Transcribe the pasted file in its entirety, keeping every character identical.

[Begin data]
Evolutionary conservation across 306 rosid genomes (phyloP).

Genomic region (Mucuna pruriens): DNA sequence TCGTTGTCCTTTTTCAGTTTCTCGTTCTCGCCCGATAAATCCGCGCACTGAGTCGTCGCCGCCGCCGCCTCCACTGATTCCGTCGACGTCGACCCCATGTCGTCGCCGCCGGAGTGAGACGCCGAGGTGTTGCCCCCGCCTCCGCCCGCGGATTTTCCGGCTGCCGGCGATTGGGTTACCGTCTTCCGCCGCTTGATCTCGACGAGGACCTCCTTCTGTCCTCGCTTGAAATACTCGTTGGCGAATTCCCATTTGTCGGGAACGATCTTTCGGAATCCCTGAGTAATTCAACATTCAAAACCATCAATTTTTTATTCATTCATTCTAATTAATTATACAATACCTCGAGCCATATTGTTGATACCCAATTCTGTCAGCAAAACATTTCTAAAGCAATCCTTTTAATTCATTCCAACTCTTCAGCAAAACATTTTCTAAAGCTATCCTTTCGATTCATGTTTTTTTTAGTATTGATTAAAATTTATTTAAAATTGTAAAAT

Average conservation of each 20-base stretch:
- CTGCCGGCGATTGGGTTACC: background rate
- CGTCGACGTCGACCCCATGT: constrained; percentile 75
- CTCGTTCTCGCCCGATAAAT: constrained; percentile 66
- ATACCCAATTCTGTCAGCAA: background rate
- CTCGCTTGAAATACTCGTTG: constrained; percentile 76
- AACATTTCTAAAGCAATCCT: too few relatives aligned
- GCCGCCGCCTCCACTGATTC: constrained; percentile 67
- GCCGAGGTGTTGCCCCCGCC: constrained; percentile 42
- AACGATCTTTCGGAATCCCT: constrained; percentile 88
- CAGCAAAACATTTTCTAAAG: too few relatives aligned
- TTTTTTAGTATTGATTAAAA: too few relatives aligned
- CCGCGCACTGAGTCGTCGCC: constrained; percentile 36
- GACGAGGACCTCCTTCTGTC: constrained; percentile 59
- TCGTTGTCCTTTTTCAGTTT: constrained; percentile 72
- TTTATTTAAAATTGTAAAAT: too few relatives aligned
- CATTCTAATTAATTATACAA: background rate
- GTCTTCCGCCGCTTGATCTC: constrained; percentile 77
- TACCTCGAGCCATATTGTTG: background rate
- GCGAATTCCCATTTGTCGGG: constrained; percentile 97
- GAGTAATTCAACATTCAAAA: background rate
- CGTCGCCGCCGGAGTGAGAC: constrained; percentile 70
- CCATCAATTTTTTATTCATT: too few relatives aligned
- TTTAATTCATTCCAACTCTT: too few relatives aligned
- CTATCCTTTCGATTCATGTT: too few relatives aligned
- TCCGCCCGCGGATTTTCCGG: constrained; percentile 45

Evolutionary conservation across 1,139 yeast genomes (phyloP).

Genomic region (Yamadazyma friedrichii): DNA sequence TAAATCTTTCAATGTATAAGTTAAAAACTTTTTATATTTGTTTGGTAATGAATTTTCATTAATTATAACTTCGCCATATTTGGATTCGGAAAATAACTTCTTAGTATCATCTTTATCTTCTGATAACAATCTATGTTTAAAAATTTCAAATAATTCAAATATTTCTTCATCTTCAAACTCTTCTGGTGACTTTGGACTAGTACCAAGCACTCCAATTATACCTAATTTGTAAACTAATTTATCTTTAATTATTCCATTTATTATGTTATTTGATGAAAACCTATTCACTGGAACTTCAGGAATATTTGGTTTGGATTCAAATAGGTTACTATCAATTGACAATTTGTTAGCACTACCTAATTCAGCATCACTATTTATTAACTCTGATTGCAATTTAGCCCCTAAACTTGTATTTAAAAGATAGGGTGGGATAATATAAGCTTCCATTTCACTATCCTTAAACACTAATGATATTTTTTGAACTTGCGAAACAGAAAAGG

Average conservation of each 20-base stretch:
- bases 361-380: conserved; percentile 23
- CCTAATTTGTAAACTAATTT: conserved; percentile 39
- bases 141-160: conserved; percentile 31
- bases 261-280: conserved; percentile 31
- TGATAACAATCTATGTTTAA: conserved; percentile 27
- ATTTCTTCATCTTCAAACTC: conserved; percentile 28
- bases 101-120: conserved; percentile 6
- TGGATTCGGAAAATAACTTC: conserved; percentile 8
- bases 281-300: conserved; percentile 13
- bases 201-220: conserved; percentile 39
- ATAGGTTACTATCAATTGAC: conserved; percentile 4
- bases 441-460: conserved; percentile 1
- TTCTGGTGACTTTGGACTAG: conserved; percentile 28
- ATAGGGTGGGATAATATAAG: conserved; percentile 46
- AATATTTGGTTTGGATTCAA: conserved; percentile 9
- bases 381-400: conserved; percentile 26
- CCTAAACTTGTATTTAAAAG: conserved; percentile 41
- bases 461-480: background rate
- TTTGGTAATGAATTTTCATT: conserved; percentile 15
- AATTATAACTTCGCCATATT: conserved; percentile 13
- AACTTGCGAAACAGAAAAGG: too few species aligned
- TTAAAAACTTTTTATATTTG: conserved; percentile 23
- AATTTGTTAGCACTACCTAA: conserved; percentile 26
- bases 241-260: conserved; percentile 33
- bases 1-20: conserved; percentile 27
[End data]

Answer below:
Evolutionary conservation across 306 rosid genomes (phyloP).

Genomic region (Mucuna pruriens): DNA sequence TCGTTGTCCTTTTTCAGTTTCTCGTTCTCGCCCGATAAATCCGCGCACTGAGTCGTCGCCGCCGCCGCCTCCACTGATTCCGTCGACGTCGACCCCATGTCGTCGCCGCCGGAGTGAGACGCCGAGGTGTTGCCCCCGCCTCCGCCCGCGGATTTTCCGGCTGCCGGCGATTGGGTTACCGTCTTCCGCCGCTTGATCTCGACGAGGACCTCCTTCTGTCCTCGCTTGAAATACTCGTTGGCGAATTCCCATTTGTCGGGAACGATCTTTCGGAATCCCTGAGTAATTCAACATTCAAAACCATCAATTTTTTATTCATTCATTCTAATTAATTATACAATACCTCGAGCCATATTGTTGATACCCAATTCTGTCAGCAAAACATTTCTAAAGCAATCCTTTTAATTCATTCCAACTCTTCAGCAAAACATTTTCTAAAGCTATCCTTTCGATTCATGTTTTTTTTAGTATTGATTAAAATTTATTTAAAATTGTAAAAT

Average conservation of each 20-base stretch:
- CTGCCGGCGATTGGGTTACC: background rate
- CGTCGACGTCGACCCCATGT: constrained; percentile 75
- CTCGTTCTCGCCCGATAAAT: constrained; percentile 66
- ATACCCAATTCTGTCAGCAA: background rate
- CTCGCTTGAAATACTCGTTG: constrained; percentile 76
- AACATTTCTAAAGCAATCCT: too few relatives aligned
- GCCGCCGCCTCCACTGATTC: constrained; percentile 67
- GCCGAGGTGTTGCCCCCGCC: constrained; percentile 42
- AACGATCTTTCGGAATCCCT: constrained; percentile 88
- CAGCAAAACATTTTCTAAAG: too few relatives aligned
- TTTTTTAGTATTGATTAAAA: too few relatives aligned
- CCGCGCACTGAGTCGTCGCC: constrained; percentile 36
- GACGAGGACCTCCTTCTGTC: constrained; percentile 59
- TCGTTGTCCTTTTTCAGTTT: constrained; percentile 72
- TTTATTTAAAATTGTAAAAT: too few relatives aligned
- CATTCTAATTAATTATACAA: background rate
- GTCTTCCGCCGCTTGATCTC: constrained; percentile 77
- TACCTCGAGCCATATTGTTG: background rate
- GCGAATTCCCATTTGTCGGG: constrained; percentile 97
- GAGTAATTCAACATTCAAAA: background rate
- CGTCGCCGCCGGAGTGAGAC: constrained; percentile 70
- CCATCAATTTTTTATTCATT: too few relatives aligned
- TTTAATTCATTCCAACTCTT: too few relatives aligned
- CTATCCTTTCGATTCATGTT: too few relatives aligned
- TCCGCCCGCGGATTTTCCGG: constrained; percentile 45

Evolutionary conservation across 1,139 yeast genomes (phyloP).

Genomic region (Yamadazyma friedrichii): DNA sequence TAAATCTTTCAATGTATAAGTTAAAAACTTTTTATATTTGTTTGGTAATGAATTTTCATTAATTATAACTTCGCCATATTTGGATTCGGAAAATAACTTCTTAGTATCATCTTTATCTTCTGATAACAATCTATGTTTAAAAATTTCAAATAATTCAAATATTTCTTCATCTTCAAACTCTTCTGGTGACTTTGGACTAGTACCAAGCACTCCAATTATACCTAATTTGTAAACTAATTTATCTTTAATTATTCCATTTATTATGTTATTTGATGAAAACCTATTCACTGGAACTTCAGGAATATTTGGTTTGGATTCAAATAGGTTACTATCAATTGACAATTTGTTAGCACTACCTAATTCAGCATCACTATTTATTAACTCTGATTGCAATTTAGCCCCTAAACTTGTATTTAAAAGATAGGGTGGGATAATATAAGCTTCCATTTCACTATCCTTAAACACTAATGATATTTTTTGAACTTGCGAAACAGAAAAGG

Average conservation of each 20-base stretch:
- bases 361-380: conserved; percentile 23
- CCTAATTTGTAAACTAATTT: conserved; percentile 39
- bases 141-160: conserved; percentile 31
- bases 261-280: conserved; percentile 31
- TGATAACAATCTATGTTTAA: conserved; percentile 27
- ATTTCTTCATCTTCAAACTC: conserved; percentile 28
- bases 101-120: conserved; percentile 6
- TGGATTCGGAAAATAACTTC: conserved; percentile 8
- bases 281-300: conserved; percentile 13
- bases 201-220: conserved; percentile 39
- ATAGGTTACTATCAATTGAC: conserved; percentile 4
- bases 441-460: conserved; percentile 1
- TTCTGGTGACTTTGGACTAG: conserved; percentile 28
- ATAGGGTGGGATAATATAAG: conserved; percentile 46
- AATATTTGGTTTGGATTCAA: conserved; percentile 9
- bases 381-400: conserved; percentile 26
- CCTAAACTTGTATTTAAAAG: conserved; percentile 41
- bases 461-480: background rate
- TTTGGTAATGAATTTTCATT: conserved; percentile 15
- AATTATAACTTCGCCATATT: conserved; percentile 13
- AACTTGCGAAACAGAAAAGG: too few species aligned
- TTAAAAACTTTTTATATTTG: conserved; percentile 23
- AATTTGTTAGCACTACCTAA: conserved; percentile 26
- bases 241-260: conserved; percentile 33
- bases 1-20: conserved; percentile 27